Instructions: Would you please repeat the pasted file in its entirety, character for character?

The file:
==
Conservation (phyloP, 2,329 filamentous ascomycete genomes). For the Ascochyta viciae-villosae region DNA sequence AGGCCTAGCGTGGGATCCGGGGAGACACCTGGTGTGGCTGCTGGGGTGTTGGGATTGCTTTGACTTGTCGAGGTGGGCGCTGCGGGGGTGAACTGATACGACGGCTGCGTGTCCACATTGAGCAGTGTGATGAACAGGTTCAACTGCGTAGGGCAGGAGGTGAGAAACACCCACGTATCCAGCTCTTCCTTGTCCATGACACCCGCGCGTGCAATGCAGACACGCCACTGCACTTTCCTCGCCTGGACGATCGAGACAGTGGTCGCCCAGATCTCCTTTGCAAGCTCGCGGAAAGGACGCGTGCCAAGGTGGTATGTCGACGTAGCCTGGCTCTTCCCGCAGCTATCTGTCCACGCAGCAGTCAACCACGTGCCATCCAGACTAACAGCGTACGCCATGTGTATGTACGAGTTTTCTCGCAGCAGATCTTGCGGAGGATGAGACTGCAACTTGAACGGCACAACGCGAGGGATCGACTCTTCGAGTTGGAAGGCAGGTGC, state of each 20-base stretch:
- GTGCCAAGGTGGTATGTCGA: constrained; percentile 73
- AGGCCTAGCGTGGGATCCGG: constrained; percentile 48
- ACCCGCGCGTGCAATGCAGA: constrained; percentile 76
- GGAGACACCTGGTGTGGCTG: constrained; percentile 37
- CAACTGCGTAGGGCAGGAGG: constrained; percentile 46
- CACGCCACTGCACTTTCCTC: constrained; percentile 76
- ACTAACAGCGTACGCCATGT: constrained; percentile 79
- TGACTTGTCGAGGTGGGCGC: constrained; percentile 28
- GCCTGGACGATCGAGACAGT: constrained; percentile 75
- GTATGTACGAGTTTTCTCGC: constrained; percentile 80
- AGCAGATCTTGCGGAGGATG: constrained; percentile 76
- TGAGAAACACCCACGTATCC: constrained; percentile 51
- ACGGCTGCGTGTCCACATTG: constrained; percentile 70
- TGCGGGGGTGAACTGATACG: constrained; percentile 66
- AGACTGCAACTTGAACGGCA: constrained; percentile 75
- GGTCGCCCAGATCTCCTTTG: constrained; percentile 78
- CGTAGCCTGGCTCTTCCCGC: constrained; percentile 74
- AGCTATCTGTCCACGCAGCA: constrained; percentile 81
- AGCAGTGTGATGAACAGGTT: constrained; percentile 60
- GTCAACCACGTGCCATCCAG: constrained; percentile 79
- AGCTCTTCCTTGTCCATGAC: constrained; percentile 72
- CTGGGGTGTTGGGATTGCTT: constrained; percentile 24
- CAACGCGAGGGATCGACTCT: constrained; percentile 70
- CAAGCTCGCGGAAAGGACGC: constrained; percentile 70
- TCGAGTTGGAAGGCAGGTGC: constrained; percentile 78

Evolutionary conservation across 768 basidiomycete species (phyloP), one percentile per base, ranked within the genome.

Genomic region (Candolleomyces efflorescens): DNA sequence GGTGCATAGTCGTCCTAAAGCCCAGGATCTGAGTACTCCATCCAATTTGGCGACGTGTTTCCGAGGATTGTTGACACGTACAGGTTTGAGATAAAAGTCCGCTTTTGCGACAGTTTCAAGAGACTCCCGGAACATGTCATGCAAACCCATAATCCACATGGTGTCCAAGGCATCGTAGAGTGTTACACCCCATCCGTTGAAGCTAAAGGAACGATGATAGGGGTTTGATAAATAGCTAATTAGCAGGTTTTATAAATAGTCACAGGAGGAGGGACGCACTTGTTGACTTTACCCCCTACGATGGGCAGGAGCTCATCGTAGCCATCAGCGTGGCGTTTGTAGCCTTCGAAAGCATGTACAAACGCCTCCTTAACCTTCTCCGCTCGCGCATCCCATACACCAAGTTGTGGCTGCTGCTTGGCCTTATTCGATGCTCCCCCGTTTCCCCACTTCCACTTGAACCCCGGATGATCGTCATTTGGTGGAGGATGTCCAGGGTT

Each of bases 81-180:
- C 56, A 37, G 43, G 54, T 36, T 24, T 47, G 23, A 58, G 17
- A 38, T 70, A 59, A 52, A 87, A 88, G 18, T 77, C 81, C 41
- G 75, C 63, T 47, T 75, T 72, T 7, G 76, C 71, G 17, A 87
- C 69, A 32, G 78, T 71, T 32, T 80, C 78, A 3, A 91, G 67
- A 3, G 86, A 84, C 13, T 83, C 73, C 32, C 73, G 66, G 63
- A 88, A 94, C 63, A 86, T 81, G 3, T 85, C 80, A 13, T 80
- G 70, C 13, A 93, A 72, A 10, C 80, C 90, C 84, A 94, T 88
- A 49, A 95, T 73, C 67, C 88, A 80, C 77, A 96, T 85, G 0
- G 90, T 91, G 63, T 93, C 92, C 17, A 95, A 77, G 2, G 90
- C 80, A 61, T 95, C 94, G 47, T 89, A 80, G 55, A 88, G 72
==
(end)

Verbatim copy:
Conservation (phyloP, 2,329 filamentous ascomycete genomes). For the Ascochyta viciae-villosae region DNA sequence AGGCCTAGCGTGGGATCCGGGGAGACACCTGGTGTGGCTGCTGGGGTGTTGGGATTGCTTTGACTTGTCGAGGTGGGCGCTGCGGGGGTGAACTGATACGACGGCTGCGTGTCCACATTGAGCAGTGTGATGAACAGGTTCAACTGCGTAGGGCAGGAGGTGAGAAACACCCACGTATCCAGCTCTTCCTTGTCCATGACACCCGCGCGTGCAATGCAGACACGCCACTGCACTTTCCTCGCCTGGACGATCGAGACAGTGGTCGCCCAGATCTCCTTTGCAAGCTCGCGGAAAGGACGCGTGCCAAGGTGGTATGTCGACGTAGCCTGGCTCTTCCCGCAGCTATCTGTCCACGCAGCAGTCAACCACGTGCCATCCAGACTAACAGCGTACGCCATGTGTATGTACGAGTTTTCTCGCAGCAGATCTTGCGGAGGATGAGACTGCAACTTGAACGGCACAACGCGAGGGATCGACTCTTCGAGTTGGAAGGCAGGTGC, state of each 20-base stretch:
- GTGCCAAGGTGGTATGTCGA: constrained; percentile 73
- AGGCCTAGCGTGGGATCCGG: constrained; percentile 48
- ACCCGCGCGTGCAATGCAGA: constrained; percentile 76
- GGAGACACCTGGTGTGGCTG: constrained; percentile 37
- CAACTGCGTAGGGCAGGAGG: constrained; percentile 46
- CACGCCACTGCACTTTCCTC: constrained; percentile 76
- ACTAACAGCGTACGCCATGT: constrained; percentile 79
- TGACTTGTCGAGGTGGGCGC: constrained; percentile 28
- GCCTGGACGATCGAGACAGT: constrained; percentile 75
- GTATGTACGAGTTTTCTCGC: constrained; percentile 80
- AGCAGATCTTGCGGAGGATG: constrained; percentile 76
- TGAGAAACACCCACGTATCC: constrained; percentile 51
- ACGGCTGCGTGTCCACATTG: constrained; percentile 70
- TGCGGGGGTGAACTGATACG: constrained; percentile 66
- AGACTGCAACTTGAACGGCA: constrained; percentile 75
- GGTCGCCCAGATCTCCTTTG: constrained; percentile 78
- CGTAGCCTGGCTCTTCCCGC: constrained; percentile 74
- AGCTATCTGTCCACGCAGCA: constrained; percentile 81
- AGCAGTGTGATGAACAGGTT: constrained; percentile 60
- GTCAACCACGTGCCATCCAG: constrained; percentile 79
- AGCTCTTCCTTGTCCATGAC: constrained; percentile 72
- CTGGGGTGTTGGGATTGCTT: constrained; percentile 24
- CAACGCGAGGGATCGACTCT: constrained; percentile 70
- CAAGCTCGCGGAAAGGACGC: constrained; percentile 70
- TCGAGTTGGAAGGCAGGTGC: constrained; percentile 78

Evolutionary conservation across 768 basidiomycete species (phyloP), one percentile per base, ranked within the genome.

Genomic region (Candolleomyces efflorescens): DNA sequence GGTGCATAGTCGTCCTAAAGCCCAGGATCTGAGTACTCCATCCAATTTGGCGACGTGTTTCCGAGGATTGTTGACACGTACAGGTTTGAGATAAAAGTCCGCTTTTGCGACAGTTTCAAGAGACTCCCGGAACATGTCATGCAAACCCATAATCCACATGGTGTCCAAGGCATCGTAGAGTGTTACACCCCATCCGTTGAAGCTAAAGGAACGATGATAGGGGTTTGATAAATAGCTAATTAGCAGGTTTTATAAATAGTCACAGGAGGAGGGACGCACTTGTTGACTTTACCCCCTACGATGGGCAGGAGCTCATCGTAGCCATCAGCGTGGCGTTTGTAGCCTTCGAAAGCATGTACAAACGCCTCCTTAACCTTCTCCGCTCGCGCATCCCATACACCAAGTTGTGGCTGCTGCTTGGCCTTATTCGATGCTCCCCCGTTTCCCCACTTCCACTTGAACCCCGGATGATCGTCATTTGGTGGAGGATGTCCAGGGTT

Each of bases 81-180:
- C 56, A 37, G 43, G 54, T 36, T 24, T 47, G 23, A 58, G 17
- A 38, T 70, A 59, A 52, A 87, A 88, G 18, T 77, C 81, C 41
- G 75, C 63, T 47, T 75, T 72, T 7, G 76, C 71, G 17, A 87
- C 69, A 32, G 78, T 71, T 32, T 80, C 78, A 3, A 91, G 67
- A 3, G 86, A 84, C 13, T 83, C 73, C 32, C 73, G 66, G 63
- A 88, A 94, C 63, A 86, T 81, G 3, T 85, C 80, A 13, T 80
- G 70, C 13, A 93, A 72, A 10, C 80, C 90, C 84, A 94, T 88
- A 49, A 95, T 73, C 67, C 88, A 80, C 77, A 96, T 85, G 0
- G 90, T 91, G 63, T 93, C 92, C 17, A 95, A 77, G 2, G 90
- C 80, A 61, T 95, C 94, G 47, T 89, A 80, G 55, A 88, G 72